From the other side of the carex triangle standing where the fire pit is, this view faces west.


This is the view from the edge of the orchard looking west towards the labyrinth garden.


This is a little to the right of the previous image. I had taken Annie on a walk with me.


Now on to a few interesting plants doing their thing. This is Berberis jamesiana gifted to me by Anna of Flutter and Hum.


Our native checker mallow Sidalcea campestris


 More Aquilegia 'Black Barlow' blooms which, by the way, are everywhere. 


As are the Papaver 'Lauren's Grape' seedlings. Oy. Acutally, I welcome these.


Lastly, a throw away from work a couple of years ago, Veronica petraea 'Madame Mericer'. She is so lovely and took two years to bloom, but that's likely because it was in rough shape and needed time to recover. The leaves have a bronze tinge to them, paired with the pale blue-violet flowers, it's a winner for me.

Whew! There are many more photos I wanted to add, but it could be overwhelming. In other words, the garden is in full swing. If you are a member of the Hardy Plant Society of Oregon, we are opening the garden soon - have a look in your brochure for the details. I have to go now and clean up the garden, we've got company coming!

That's a wrap for this week at Chickadee Gardens. As always, thank you so much for reading and commenting, we love hearing from you all! Happy gardening!


Comments

  1. Spring is so exciting. I know your garden's going to wow your fellow HPSO members. I've had similar experience with the fancy Heucheras in my garden but I did add 'Marmalade' last year based on Annie's testimonial about its resilience in hot summer climates. Heuchera maxima also does fairly well here. I'll be on the look out for 'Old La Rochette'. Victor Reiter must have been a great plant breeder - I've got a pretty Cistus with his name attached. Have a great week, Tamara.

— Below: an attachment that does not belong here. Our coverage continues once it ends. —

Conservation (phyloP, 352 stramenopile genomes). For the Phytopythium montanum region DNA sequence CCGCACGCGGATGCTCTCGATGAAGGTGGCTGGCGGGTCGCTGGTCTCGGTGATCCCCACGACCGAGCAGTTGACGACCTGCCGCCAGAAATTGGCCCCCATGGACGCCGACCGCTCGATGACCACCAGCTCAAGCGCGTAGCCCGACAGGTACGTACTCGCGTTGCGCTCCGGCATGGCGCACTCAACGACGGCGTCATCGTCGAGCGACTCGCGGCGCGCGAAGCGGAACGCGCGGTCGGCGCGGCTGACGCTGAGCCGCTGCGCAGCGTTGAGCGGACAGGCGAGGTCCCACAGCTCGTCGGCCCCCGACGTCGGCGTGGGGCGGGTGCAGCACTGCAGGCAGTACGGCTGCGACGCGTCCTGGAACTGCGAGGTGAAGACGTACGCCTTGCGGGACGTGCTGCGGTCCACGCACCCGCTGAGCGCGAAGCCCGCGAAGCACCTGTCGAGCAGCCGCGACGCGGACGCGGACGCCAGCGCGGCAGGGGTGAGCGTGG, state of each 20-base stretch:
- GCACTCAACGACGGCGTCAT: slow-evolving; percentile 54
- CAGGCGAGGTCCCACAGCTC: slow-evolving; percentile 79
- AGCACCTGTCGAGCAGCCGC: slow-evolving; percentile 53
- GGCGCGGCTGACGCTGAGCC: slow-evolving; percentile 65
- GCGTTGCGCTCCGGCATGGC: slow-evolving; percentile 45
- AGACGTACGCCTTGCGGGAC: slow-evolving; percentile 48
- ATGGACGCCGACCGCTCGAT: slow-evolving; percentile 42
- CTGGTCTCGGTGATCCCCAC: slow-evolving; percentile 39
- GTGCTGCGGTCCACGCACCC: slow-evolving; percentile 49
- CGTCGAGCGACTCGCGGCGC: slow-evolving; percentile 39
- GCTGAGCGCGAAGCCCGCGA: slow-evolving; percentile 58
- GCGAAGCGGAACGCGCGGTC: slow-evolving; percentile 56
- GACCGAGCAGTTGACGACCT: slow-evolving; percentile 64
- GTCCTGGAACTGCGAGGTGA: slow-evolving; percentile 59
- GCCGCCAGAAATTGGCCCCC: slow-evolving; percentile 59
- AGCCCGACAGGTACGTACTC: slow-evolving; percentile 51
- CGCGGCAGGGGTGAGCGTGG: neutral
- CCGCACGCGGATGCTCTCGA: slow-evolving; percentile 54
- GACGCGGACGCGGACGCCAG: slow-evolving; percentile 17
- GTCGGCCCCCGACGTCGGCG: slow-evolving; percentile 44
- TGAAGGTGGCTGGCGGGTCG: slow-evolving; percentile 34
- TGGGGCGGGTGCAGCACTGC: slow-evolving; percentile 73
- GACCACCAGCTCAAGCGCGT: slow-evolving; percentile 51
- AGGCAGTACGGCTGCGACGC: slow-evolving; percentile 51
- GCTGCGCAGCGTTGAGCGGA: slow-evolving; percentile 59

P.S. My Callistemon viridflorus is producing lots of new leaves!

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    1. Kris! I'm so excited your Callistemon is producing! That's great news.

      Heuchera maxima - I think I'll give it a try! Nice. Oh, yes - who was Victor Reiter, anyhow...anyone?

      Have a great week too, Kris - and thank you! :)

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  2. Wow! your garden really is in full swing. It is truly lovely and looks more mature than it should at it's young age. So wish I lived closer so could get a tour. I love the gravel pathways in between all of your beds. Would love to duplicate but always end up with weeds and tree seedlings in them. My weeding motivation disappears once it gets hot.

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    Replies
    1. Aw, thank you so much for your kind words! If you are ever out this way be sure to send me a note, I'd be happy to show you around.

      When it gets hot my motivation is out the window, too. Blah. I'm with you.

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  3. So much beauty oozing out of the soil.

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    1. Ooozing...I love it! Thank you Lisa! :)

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  4. It's almost shocking how fast the garden grows when the weather warms, isn't it? I love that you're keeping a portion of lawn to grow. You may find a bunny family also take up residence. ... The Heucheras! I hear you. I can't tell you how many have melted away in my garden. I still have 'Paris' which is a total blooming machine and dark-leaved 'Obsidian'. I agree that your Veronica rescue is a winner.

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    1. It's stunning how quickly things catch up, isn't it?

      So...a bunny? Hmm...I hadn't thought of that. Well, if it happens it happens. I mean I love them, but we don't need bun bun damage. Have you ever had them?

      I will have to keep an eye out for 'Paris' - I am not familiar with that one. Thanks for the tip!

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  5. Anonymous2:56 PM PDT

    HPSO tourers are in for a rare treat...nothing like the real thing!
    rickii